A year ago yesterday, I began this blog as a rather whimsical hobby. A blog can't change the world, but it has at least become more meaningful to me as a simple creative outlet. Thanks for reading my ramblings, listening to the tunes, buying the albums and sticking with me in general.
Though an explanation isn't essential, I realize I never disclosed why I chose the name for this blog. "Song With Orange" is actually a gorgeous but lesser known Charles Mingus composition. It was originally penned for a 1958 CBS dramatic production called A Song With Orange In It, written by S. Lee Pogostin (it was part of a TV series and does not show up on Pogostin's IMDb profile). The original performance can be found on Mingus Dynasty from 1959 (the reissue includes solos edited out of the first release). There is an expansion of the same theme, on the album Mingus Plays Piano, by the title "Orange Was the Color of Her Dress, Then Silk Blue," and the album Changes Two features a very different extended performance of that expansion. In liner notes to Mingus Plays Piano, Nat Hentoff explains the theme's context:
The emotions in the music come from Mingus' brooding about the two main characters in the play -- a musician and a hollow society girl who almost destroys him. At one point in the play, she asked the musician to write her a song with orange in it (trying to find a rhyme for orange). "That's how deeply she felt about the music," says Mingus scornfully. "It's like asking someone to write a song for your new gloves or a new hairdo."At this point, I should acknowledge the irony of naming this blog after a composition by Mingus: he is famous for disliking all but a few jazz writers. He saw much of jazz criticism as a cheap way for wannabes to play at intellectualism while misinterpreting musicians' styles, devices and intentions. In spite of this irony, however, I use the name of the tune because its origins reveal something important to me: it accompanies a story that expressed, as Mingus himself points out, the confusion between art and posturing and the need to tell the difference between them. What makes jazz deep, beautiful and significant is complicated and this intimidating concept can prevent timid listeners from becoming more passionate or knowledgeable, as "jazzers" tend to be. The role of the jazz critic is often described as acting as a liaison between the two, an interpreter that lets someone else in on the "secrets" of this music while lending his discriminating ears.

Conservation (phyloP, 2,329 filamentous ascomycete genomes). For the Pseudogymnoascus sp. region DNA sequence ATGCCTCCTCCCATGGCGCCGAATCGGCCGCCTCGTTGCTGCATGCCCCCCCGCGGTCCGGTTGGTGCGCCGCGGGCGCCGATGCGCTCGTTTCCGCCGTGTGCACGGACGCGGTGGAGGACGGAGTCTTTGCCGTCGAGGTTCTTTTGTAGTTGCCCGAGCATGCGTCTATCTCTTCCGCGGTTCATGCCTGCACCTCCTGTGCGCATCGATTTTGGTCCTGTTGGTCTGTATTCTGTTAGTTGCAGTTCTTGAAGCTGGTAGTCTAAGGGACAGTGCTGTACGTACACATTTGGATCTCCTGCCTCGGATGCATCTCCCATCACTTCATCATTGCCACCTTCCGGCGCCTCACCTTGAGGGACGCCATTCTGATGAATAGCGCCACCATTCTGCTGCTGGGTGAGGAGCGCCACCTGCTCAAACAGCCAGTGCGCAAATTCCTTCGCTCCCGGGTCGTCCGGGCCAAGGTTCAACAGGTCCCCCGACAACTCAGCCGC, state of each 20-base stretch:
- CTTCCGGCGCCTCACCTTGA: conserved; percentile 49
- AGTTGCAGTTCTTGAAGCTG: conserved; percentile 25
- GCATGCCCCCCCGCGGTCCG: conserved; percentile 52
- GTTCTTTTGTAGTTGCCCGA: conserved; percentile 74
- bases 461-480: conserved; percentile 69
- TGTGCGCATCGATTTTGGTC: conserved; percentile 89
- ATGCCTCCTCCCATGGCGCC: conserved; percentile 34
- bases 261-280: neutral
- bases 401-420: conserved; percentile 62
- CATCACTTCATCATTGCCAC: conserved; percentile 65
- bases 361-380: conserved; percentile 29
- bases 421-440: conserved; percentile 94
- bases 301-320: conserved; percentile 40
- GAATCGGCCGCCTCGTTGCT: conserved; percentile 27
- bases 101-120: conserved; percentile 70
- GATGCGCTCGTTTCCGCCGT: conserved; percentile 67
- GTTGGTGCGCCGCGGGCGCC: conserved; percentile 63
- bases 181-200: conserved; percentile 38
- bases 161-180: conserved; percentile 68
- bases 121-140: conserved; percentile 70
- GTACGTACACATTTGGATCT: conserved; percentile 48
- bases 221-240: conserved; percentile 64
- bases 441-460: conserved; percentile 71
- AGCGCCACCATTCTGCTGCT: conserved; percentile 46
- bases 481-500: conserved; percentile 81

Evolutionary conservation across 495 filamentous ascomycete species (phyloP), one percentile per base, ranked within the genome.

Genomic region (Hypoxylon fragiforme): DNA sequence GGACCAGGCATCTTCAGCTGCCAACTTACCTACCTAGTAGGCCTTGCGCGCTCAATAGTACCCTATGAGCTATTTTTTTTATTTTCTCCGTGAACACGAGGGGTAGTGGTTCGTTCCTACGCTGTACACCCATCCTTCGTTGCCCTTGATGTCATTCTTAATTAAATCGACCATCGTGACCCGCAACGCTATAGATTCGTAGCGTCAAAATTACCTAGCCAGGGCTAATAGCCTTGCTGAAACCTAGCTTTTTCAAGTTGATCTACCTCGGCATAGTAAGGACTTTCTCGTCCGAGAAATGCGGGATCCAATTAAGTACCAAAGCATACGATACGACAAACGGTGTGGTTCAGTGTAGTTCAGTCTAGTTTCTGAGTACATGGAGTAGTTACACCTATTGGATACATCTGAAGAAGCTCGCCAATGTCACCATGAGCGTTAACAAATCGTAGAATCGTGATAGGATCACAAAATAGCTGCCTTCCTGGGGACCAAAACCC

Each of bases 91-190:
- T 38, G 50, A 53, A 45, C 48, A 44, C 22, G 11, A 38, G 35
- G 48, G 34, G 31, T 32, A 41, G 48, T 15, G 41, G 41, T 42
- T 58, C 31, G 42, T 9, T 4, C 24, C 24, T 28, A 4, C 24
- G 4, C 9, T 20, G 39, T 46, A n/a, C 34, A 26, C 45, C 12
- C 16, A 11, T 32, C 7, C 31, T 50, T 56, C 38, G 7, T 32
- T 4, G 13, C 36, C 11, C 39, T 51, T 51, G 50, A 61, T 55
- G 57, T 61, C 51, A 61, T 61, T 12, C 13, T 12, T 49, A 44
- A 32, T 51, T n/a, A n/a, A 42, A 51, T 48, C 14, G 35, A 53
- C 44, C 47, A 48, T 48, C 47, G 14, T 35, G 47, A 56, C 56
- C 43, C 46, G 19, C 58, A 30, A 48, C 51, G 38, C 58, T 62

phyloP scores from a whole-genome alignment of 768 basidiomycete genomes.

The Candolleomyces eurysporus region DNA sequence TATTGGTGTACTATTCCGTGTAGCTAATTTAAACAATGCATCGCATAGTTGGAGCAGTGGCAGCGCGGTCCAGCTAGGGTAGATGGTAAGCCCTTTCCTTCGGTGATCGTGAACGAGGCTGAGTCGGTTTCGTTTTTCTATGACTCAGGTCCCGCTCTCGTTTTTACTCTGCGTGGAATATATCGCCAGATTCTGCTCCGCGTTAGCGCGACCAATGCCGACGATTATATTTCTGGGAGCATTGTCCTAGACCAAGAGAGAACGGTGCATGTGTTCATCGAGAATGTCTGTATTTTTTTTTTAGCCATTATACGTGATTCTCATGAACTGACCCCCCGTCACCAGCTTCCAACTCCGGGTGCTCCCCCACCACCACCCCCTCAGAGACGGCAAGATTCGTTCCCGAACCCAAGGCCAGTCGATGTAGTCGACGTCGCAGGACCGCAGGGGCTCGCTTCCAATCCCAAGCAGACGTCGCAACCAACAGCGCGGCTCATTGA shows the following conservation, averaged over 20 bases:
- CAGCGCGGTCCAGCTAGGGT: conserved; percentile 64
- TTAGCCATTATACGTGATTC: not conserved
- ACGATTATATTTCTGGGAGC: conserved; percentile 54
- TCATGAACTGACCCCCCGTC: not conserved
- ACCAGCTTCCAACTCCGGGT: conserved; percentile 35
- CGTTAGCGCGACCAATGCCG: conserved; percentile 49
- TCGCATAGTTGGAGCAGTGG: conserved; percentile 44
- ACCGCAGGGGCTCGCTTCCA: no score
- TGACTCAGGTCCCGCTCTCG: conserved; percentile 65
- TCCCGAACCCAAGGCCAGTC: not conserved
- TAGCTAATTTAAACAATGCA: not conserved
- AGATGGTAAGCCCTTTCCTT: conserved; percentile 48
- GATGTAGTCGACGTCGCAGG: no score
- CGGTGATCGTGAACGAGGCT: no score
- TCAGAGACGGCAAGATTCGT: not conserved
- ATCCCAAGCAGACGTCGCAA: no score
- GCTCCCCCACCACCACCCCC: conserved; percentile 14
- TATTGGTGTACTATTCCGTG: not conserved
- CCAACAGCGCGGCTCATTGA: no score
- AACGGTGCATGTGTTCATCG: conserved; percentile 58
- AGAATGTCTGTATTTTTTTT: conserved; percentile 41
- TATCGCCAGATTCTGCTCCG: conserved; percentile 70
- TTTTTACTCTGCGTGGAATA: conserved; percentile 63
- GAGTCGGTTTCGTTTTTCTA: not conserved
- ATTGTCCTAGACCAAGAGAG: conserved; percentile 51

Over the past year, in my own small way, I've been trying to share my own thoughts about music I love, hoping that others enjoy it and learn something, too. Thanks for your open ears.